The sideshow of BP’s (NYSE:BP) civil trial in the district court in New Orleans has shown the company’s efforts to convince Judge Carl Barbier to tighten the standards by which the court-appointed administrator Patrick Juneau evaluates compensation claims made by the individuals and business harmed by the 2010 Gulf of Mexico oil spill.
In May 2012, BP and the lawyers for the individuals and businesses harmed by the Deepwater Horizon disaster reached an accord to settled the class action lawsuit. Instead of the $20-billion fund created by BP, the agreement called for the court to administer the compensation payments to those Gulf Coast residents who endured the months-long oil leak that befouled beaches, killing wildlife, and disrupting the economies of their states. At that time, the company — which had already paid more than $6 billion from the original fund to about 200,000 individuals and businesses — estimated that payouts related to plaintiffs’ claims would cost just $7.8 billion.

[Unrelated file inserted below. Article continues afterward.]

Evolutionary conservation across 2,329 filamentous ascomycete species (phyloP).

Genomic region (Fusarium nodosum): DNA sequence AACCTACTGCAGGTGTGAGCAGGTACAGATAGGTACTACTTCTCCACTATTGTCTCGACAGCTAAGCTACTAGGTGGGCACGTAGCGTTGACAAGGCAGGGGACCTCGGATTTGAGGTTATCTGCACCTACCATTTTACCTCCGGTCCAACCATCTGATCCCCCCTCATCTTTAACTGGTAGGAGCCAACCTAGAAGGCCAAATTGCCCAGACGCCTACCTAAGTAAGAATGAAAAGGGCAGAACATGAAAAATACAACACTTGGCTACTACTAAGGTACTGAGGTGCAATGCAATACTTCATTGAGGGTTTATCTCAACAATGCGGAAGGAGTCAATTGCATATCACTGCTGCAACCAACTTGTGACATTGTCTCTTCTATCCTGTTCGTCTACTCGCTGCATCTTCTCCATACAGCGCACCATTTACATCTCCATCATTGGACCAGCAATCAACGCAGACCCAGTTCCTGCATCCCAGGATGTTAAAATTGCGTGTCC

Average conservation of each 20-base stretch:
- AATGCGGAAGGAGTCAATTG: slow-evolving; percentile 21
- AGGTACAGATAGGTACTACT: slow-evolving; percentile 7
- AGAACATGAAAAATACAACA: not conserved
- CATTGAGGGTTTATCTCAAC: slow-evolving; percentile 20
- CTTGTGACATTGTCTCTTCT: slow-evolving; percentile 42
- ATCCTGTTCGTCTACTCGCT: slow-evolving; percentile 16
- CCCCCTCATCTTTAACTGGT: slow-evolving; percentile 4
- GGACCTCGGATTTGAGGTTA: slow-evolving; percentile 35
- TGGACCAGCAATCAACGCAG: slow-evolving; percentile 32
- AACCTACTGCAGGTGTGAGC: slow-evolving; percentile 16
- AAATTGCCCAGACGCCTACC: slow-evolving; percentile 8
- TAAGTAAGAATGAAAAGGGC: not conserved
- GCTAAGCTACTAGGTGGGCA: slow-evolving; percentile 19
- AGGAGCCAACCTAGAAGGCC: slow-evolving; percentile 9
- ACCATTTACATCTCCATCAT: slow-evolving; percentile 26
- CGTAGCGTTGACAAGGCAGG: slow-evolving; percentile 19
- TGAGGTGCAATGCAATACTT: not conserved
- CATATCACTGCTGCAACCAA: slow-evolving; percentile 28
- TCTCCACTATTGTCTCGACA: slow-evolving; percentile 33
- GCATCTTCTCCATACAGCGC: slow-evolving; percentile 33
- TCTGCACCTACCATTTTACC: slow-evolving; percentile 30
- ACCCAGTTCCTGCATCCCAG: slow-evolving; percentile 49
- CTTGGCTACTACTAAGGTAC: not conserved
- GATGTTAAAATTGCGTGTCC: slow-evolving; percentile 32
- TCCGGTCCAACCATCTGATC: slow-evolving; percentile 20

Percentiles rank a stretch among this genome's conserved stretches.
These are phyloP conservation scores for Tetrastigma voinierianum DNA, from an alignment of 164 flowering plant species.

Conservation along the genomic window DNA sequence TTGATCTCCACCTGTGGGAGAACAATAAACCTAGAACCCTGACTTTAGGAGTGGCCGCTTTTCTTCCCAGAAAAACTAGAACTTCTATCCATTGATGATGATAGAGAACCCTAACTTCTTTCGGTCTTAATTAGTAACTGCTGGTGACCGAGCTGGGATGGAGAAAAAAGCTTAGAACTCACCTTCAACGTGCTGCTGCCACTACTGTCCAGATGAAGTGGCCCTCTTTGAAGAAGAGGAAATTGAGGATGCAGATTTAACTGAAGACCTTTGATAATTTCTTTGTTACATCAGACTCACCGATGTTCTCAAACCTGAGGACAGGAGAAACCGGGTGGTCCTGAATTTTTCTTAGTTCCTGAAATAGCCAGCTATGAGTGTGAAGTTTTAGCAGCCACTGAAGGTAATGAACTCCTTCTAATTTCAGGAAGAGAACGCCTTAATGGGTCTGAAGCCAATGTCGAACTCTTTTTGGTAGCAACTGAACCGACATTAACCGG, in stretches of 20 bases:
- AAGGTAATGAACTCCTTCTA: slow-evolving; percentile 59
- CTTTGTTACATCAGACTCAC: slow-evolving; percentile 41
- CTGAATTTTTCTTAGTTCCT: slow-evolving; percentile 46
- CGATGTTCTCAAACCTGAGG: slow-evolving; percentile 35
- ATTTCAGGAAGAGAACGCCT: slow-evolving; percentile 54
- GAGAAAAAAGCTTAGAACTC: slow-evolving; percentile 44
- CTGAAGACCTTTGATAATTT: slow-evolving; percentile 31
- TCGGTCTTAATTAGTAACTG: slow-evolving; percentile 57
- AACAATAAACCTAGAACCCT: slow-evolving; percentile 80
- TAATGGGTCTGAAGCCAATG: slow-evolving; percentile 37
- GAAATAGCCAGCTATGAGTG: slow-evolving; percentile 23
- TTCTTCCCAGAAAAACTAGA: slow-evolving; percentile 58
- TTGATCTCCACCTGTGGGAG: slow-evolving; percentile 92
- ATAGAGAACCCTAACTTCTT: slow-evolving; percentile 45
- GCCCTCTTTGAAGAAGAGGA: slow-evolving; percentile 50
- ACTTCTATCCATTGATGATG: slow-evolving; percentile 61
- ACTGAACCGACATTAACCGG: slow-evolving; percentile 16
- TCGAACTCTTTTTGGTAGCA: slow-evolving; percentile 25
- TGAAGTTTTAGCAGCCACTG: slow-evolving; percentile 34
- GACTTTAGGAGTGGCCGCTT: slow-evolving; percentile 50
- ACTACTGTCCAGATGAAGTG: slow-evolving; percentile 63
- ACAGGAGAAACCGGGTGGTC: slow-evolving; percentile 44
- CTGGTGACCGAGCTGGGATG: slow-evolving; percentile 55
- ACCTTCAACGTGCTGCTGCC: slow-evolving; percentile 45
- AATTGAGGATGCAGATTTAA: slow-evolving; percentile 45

By July, the company’s estimate rose to $9.6 billion. In its second-quarter results, the oil producer revealed that restitution-related costs grew by $1.4 billion, leaving the $20 billion fund set up to compensate oil spill victims close to exhausted. Just $300 million remains. The company has said any future restitution payments would be deducted straight from earnings, according to Reuters.